Prayer:

Dear Heavenly Father, thank you for sending Jesus to save us. Help us to follow him and obey your will. In Jesus’ Name, Amen.

Starting a New Life

Bible:

So he departed from there and found Elisha the son of Shaphat, who was plowing with twelve yoke of oxen in front of him, and he was with the twelfth. Elijah passed by him and cast his cloak upon him. And he left the oxen and ran after Elijah and said, “Let me kiss my father and my mother, and then I will follow you.” And he said to him, “Go back again, for what have I done to you?” And he returned from following him and took the yoke of oxen and sacrificed them and boiled their flesh with the yokes of the oxen and gave it to the people, and they ate. Then he arose and went after Elijah and assisted him. I Kings 19:19-21 ESV

After this he went out and saw a tax collector named Levi, sitting at the tax booth. And he said to him, “Follow me.” And leaving everything, he rose and followed him.

And Levi made him a great feast in his house, and there was a large company of tax collectors and others reclining at table with them. And the Pharisees and their scribes grumbled at his disciples, saying, “Why do you eat and drink with tax collectors and sinners?” And Jesus answered them, “Those who are well have no need of a physician, but those who are sick. I have not come to call the righteous but sinners to repentance.” Luke 5:27-32 ESV

Reflection:

Harold Hill was a con man. He traveled from town to town, sold expensive band instruments and uniforms to the boys in the town, and claimed to be a band leader. He used a method called the “think method,” where the boys didn’t actually have to practice their music, but just think about it, and would learn to play that way. He also found himself a girlfriend in every town, who would help him escape before the people in town caught on to his dishonesty and got him in trouble. But when he came to River City, something unusual happened. He fell truly in love with Marian, the town’s librarian, and didn’t want to leave her. He decided to face his punishment for his dishonesty so that he could stay with Marian and lead an honest life. He left behind his other girlfriends and the way he had lived before.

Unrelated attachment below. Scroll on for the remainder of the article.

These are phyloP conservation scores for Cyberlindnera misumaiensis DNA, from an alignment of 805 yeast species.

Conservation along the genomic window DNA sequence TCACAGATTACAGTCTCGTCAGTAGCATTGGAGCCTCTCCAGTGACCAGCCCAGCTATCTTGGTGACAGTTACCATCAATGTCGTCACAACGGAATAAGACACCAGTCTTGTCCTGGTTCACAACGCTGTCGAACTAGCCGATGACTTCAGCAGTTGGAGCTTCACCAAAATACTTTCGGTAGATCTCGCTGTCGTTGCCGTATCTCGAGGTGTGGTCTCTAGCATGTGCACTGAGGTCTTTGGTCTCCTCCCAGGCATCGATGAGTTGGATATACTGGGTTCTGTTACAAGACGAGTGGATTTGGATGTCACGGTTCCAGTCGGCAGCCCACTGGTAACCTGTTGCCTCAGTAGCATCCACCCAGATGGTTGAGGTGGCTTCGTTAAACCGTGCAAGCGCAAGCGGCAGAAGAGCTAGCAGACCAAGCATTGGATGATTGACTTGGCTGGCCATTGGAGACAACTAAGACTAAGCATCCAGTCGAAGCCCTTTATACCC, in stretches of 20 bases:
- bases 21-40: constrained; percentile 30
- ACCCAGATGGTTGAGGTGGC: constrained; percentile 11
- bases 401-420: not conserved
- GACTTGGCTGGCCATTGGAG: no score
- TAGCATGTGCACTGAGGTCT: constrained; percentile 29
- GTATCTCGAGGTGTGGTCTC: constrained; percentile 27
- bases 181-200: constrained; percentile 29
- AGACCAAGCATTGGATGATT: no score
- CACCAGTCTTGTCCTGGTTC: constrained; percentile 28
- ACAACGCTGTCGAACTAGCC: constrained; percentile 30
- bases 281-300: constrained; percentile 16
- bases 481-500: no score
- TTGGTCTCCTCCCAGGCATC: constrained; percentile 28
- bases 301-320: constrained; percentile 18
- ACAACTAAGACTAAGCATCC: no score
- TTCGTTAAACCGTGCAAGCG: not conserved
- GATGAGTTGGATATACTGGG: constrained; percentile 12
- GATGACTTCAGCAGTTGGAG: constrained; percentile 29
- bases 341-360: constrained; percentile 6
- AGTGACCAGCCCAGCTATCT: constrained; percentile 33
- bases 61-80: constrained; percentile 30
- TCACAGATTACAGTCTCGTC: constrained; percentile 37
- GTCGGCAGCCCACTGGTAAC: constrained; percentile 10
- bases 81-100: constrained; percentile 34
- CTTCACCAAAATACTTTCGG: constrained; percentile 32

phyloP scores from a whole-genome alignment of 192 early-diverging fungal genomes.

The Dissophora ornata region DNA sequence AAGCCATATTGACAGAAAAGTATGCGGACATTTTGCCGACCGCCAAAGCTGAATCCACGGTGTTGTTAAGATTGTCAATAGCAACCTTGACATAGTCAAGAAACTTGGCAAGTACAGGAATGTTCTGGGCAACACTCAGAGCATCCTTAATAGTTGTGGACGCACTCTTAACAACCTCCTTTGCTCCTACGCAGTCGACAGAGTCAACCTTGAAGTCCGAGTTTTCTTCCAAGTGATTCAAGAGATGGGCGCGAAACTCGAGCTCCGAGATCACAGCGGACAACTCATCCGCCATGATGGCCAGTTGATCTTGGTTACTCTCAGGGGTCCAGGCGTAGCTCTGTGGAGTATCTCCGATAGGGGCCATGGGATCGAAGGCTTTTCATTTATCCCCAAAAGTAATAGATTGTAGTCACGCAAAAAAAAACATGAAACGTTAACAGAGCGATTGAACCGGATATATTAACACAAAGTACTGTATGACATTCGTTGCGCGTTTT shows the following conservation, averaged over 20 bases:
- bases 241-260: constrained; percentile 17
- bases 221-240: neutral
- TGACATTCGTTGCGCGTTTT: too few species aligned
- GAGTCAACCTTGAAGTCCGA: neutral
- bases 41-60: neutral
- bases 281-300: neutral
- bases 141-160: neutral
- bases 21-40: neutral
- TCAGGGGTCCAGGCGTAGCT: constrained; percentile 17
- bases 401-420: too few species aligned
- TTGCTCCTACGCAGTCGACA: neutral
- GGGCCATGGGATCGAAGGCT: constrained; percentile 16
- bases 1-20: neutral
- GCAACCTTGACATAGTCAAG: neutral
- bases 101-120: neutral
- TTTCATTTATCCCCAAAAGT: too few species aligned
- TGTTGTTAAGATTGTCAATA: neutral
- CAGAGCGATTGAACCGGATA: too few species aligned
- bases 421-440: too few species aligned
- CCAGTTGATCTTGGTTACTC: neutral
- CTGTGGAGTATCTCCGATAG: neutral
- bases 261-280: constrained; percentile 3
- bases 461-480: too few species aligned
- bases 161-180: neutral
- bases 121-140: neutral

This is only a story, and it can be really hard for someone to make a new start in life like that. When Elijah called Elisha to serve him, Elisha knew that his whole life was going to change. He knew he would have to leave his parents so that he could follow and learn from Elijah. Someday he would take Elijah’s place as God’s prophet, and he knew that it wouldn’t be an easy job. Not only did he say goodbye to his family, but he also took the oxen he had been using to work in the fields and killed them as a sacrifice to God. He knew he wouldn’t need them to work his fields any longer. He gave a feast to his friends and neighbors to celebrate his new life.

Jesus called people to follow him, including a man named Levi, a disciple we know as Matthew. Levi left his business, where he was making a lot of money, and started a new life as one of Jesus’ disciples. He gave a big feast to celebrate his new life, and at this feast the religious leaders complained about the kind of people that Jesus was spending time with. These leaders didn’t understand that Jesus was calling them to come away from the sins in their lives and to start a new life with him. When Jesus calls people, their whole lives change.

Jesus calls us to follow him also, and to leave behind sins that separate us from God and his ways. It isn’t an easy job to follow Jesus and to live his way, but Jesus went to the cross to win the forgiveness of all our sins, and that forgiveness is there for us every day. Jesus sends his Holy Spirit to give us new lives in him, now and always.

Prayer:

Dear Jesus, thank you for calling us to follow you. Please forgive our sins and help us each day. Amen.

Source:

The Music Man. Dir. Morton DaCosta. Warner Brothers, 1962. Film

Work to Do, and Not Alone

Bible: